What To Do When Pregnant in a County Jail
Pregnancy is a uniquely destabilizing time for a person to be incarcerated.
Over a decade of advocacy, Texas Jail Project has fought for and won basic protections and rights for pregnant people incarcerated in county jails. These rights include mandated prenatal and OB-GYN care, restrictions on shackling, and transport to the hospital at the onset of labor.
It’s important to engage as quickly as possible to mitigate harm. These are immediate steps to take if your loved one is pregnant and experiencing crisis in jail.
What rights and protections do pregnant people have in Texas county jails?
Jails are required to meet legal minimum standards of care and safety. Below are some relevant sections of the Texas Administrative Code related to those standards for pregnant people. Please contact us if you have any questions.
Classification & Separation
What do I do if I or my pregnant loved one is experiencing harm in jail?
- File a complaint with Texas Commission on Jail Standards to report substandard conditions, treatment, or care concerns. Submit this immediately by emailing TCJS at firstname.lastname@example.org and cc Texas Jail Project at email@example.com
- If you’re unsure that your loved one is pregnant you can ask them to request a pregnancy test. If confirmed, let your loved one know they have the legal right to prenatal care including extra food and mattress, prenatal vitamins, freedom from being restrained during pregnancy, labor, delivery, and 12 weeks postpartum, regular OB-GYN visits, and transport to the hospital at the onset of labor.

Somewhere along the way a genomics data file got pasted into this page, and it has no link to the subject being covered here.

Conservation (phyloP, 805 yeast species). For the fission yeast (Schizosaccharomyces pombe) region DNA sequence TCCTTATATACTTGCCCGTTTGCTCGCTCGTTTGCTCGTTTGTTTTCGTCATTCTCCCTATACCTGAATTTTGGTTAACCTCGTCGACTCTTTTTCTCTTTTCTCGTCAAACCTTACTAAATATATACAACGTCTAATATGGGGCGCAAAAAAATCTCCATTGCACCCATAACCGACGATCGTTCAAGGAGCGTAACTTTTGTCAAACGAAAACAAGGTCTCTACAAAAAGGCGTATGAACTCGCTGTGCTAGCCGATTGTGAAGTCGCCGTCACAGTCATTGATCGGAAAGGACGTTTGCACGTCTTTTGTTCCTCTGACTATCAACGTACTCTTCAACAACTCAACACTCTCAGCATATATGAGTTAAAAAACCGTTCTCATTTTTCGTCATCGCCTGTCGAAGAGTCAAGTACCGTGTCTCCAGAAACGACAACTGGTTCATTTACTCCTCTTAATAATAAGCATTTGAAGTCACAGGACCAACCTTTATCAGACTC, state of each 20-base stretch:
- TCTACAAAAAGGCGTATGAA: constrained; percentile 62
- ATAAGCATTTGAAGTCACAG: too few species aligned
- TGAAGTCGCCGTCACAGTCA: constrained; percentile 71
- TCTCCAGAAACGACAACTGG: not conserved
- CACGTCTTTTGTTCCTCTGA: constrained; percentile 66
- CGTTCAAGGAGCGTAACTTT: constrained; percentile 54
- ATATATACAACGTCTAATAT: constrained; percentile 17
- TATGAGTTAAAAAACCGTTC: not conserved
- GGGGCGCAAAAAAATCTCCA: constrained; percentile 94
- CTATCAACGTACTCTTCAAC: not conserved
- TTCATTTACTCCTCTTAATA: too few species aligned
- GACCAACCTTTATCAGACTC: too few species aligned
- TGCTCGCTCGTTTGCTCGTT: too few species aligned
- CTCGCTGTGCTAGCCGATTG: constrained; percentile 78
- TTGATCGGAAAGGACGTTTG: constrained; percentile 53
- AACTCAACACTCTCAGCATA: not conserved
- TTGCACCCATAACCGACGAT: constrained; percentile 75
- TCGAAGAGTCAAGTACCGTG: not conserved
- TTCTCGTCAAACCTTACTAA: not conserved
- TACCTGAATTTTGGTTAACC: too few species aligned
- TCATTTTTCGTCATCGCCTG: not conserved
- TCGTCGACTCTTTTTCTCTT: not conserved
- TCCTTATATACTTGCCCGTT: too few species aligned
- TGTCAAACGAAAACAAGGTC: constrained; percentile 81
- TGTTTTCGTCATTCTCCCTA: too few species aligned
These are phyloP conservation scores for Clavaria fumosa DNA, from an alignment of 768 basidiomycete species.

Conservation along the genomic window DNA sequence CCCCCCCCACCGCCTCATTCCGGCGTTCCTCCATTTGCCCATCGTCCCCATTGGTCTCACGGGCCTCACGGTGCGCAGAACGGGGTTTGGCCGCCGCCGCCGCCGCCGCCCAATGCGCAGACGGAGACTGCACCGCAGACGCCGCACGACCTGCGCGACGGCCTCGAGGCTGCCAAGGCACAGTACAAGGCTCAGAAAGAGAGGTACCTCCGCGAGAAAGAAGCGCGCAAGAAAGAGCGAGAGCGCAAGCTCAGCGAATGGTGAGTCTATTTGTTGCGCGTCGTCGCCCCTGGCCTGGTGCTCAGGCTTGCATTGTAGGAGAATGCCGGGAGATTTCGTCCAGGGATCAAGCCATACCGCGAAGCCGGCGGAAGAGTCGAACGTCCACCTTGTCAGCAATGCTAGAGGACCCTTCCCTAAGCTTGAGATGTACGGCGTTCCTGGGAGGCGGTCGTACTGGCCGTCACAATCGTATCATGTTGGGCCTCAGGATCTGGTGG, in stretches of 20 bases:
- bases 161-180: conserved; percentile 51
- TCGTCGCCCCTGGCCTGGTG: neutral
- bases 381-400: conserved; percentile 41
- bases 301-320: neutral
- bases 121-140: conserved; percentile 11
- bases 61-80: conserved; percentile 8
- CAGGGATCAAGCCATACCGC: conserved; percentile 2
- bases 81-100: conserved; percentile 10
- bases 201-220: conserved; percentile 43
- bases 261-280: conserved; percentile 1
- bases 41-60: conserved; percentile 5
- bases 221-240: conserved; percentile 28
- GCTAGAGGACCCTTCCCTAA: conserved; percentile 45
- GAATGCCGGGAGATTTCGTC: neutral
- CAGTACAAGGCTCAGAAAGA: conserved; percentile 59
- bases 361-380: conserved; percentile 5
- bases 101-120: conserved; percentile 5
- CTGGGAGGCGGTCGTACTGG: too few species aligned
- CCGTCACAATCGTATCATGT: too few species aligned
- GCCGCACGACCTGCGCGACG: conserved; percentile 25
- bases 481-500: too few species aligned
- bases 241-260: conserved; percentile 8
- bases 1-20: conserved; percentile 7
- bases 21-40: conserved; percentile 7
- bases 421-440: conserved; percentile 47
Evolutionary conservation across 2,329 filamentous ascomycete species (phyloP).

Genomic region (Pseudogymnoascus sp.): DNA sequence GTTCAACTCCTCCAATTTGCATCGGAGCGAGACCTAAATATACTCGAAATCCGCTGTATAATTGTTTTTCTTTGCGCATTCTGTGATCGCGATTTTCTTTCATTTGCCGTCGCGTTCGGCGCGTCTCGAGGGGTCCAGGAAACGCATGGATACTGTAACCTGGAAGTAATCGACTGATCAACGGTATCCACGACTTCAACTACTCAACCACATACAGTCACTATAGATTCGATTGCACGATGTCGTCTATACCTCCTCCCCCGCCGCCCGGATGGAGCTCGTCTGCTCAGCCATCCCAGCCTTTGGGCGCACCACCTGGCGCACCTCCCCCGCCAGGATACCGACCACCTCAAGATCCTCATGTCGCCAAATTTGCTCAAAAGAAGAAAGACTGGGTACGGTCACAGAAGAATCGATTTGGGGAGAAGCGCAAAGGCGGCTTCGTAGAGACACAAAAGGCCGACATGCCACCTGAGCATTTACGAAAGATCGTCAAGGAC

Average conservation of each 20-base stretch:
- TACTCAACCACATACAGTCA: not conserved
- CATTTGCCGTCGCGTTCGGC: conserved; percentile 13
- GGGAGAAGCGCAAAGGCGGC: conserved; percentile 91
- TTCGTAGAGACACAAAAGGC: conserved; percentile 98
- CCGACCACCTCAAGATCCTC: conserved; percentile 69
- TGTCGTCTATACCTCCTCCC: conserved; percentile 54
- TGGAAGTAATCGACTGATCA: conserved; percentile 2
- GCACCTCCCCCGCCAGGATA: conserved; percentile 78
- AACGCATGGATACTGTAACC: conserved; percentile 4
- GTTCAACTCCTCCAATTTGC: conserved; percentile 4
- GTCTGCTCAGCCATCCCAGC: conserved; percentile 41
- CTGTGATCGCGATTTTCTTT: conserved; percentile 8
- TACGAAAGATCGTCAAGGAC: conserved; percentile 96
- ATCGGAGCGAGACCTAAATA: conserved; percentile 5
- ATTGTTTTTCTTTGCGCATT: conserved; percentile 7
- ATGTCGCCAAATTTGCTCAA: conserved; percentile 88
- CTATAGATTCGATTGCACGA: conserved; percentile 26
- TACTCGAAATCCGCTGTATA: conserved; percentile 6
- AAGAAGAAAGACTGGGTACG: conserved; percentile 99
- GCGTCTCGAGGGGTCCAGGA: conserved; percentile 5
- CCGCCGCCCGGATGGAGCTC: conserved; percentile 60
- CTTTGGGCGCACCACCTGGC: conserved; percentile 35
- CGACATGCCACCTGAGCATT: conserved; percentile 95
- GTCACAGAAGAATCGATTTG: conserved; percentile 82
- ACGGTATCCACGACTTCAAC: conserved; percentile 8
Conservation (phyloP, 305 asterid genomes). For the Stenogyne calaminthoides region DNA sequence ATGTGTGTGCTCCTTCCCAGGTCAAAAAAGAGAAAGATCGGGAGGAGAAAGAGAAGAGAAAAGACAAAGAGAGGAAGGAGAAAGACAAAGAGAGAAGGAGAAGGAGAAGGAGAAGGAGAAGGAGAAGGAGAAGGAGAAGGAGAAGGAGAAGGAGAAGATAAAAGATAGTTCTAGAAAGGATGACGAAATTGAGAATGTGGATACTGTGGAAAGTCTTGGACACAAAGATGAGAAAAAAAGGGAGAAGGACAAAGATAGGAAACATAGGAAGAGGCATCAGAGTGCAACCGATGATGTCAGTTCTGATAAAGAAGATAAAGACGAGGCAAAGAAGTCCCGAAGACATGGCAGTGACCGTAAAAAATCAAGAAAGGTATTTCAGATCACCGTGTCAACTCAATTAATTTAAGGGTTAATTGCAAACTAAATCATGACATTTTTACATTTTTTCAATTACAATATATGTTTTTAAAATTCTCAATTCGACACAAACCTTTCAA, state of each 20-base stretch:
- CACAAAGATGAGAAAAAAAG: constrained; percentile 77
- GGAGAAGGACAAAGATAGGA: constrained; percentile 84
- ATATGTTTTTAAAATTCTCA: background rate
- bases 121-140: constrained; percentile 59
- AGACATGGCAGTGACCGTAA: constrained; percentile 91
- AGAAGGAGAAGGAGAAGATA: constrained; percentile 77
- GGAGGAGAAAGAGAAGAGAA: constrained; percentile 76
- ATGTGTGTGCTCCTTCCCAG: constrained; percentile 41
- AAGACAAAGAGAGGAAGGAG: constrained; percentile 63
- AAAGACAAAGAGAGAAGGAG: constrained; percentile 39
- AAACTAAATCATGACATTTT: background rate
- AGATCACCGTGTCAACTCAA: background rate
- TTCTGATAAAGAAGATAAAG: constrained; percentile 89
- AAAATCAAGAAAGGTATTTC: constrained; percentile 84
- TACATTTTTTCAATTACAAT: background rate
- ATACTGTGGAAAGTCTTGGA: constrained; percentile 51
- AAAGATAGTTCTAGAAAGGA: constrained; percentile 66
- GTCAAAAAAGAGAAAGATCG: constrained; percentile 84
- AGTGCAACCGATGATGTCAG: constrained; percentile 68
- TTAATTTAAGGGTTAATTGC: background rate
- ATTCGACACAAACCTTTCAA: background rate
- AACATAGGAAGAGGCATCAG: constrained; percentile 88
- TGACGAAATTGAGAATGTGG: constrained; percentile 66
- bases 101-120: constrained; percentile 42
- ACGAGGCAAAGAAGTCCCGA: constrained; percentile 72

- If your loved one was confirmed to be pregnant prior to their incarceration, provide their medical records, history, and contact information of their medical provider to the jail administrator or medical staff. You can cc Texas Jail Project on all correspondence.
- If your loved one has co-occurring mental health issues for which they were receiving care from your Local Mental Health Authority (LMHA), then please inform the LMHA. Feel free to call us on our HelpLine at 512-469-7665 or email us at firstname.lastname@example.org if you need assistance.
- If your loved one has a co-occurring substance use disorder, they may be eligible for diversion to Santa Maria which is a residential program in Houston for women and their young children. Your loved one’s attorney will be able to facilitate the diversion. Please email us if you need assistance or a referral.
- If you have questions about guardianship of children born while a parent is incarcerated, please contact a family attorney. This guardianship authorization form has been used by some of our community members in the past. Please note this does not constitute legal advice.
- Due to HIPAA regulations, the jail will not provide medical information to families and advocates without a signed medical release authorization.